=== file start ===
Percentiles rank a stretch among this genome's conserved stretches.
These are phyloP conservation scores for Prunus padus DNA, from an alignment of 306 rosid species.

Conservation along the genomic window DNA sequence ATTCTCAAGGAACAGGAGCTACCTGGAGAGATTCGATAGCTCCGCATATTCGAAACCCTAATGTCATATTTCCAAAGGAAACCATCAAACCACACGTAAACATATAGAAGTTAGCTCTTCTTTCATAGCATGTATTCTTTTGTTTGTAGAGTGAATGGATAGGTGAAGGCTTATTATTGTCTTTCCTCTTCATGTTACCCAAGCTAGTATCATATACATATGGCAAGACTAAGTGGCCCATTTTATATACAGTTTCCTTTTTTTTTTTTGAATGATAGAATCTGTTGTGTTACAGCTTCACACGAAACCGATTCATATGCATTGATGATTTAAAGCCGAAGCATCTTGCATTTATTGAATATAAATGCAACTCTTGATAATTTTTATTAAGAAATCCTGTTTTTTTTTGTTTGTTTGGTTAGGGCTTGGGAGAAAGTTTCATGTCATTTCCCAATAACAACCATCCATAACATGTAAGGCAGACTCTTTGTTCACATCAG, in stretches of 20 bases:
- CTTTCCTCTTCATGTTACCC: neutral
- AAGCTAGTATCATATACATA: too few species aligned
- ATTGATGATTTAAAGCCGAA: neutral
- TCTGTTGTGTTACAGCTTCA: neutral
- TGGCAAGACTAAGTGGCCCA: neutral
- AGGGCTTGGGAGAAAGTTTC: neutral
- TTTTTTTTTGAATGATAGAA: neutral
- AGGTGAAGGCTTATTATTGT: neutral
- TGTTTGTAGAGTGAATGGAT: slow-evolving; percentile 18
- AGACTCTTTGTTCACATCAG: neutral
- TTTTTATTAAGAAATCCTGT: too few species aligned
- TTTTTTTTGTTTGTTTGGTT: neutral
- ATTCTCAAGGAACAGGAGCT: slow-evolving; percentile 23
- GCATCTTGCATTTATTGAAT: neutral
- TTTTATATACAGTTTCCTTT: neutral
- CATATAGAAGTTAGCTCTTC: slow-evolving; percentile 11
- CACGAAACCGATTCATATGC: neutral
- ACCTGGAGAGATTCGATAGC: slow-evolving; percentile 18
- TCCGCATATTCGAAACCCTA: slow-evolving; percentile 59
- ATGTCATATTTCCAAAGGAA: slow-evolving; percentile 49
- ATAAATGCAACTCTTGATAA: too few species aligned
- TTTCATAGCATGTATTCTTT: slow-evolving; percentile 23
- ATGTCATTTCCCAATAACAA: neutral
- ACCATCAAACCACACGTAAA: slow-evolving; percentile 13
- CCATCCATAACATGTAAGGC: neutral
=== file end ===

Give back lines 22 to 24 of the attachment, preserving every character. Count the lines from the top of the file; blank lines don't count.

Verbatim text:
- TCCGCATATTCGAAACCCTA: slow-evolving; percentile 59
- ATGTCATATTTCCAAAGGAA: slow-evolving; percentile 49
- ATAAATGCAACTCTTGATAA: too few species aligned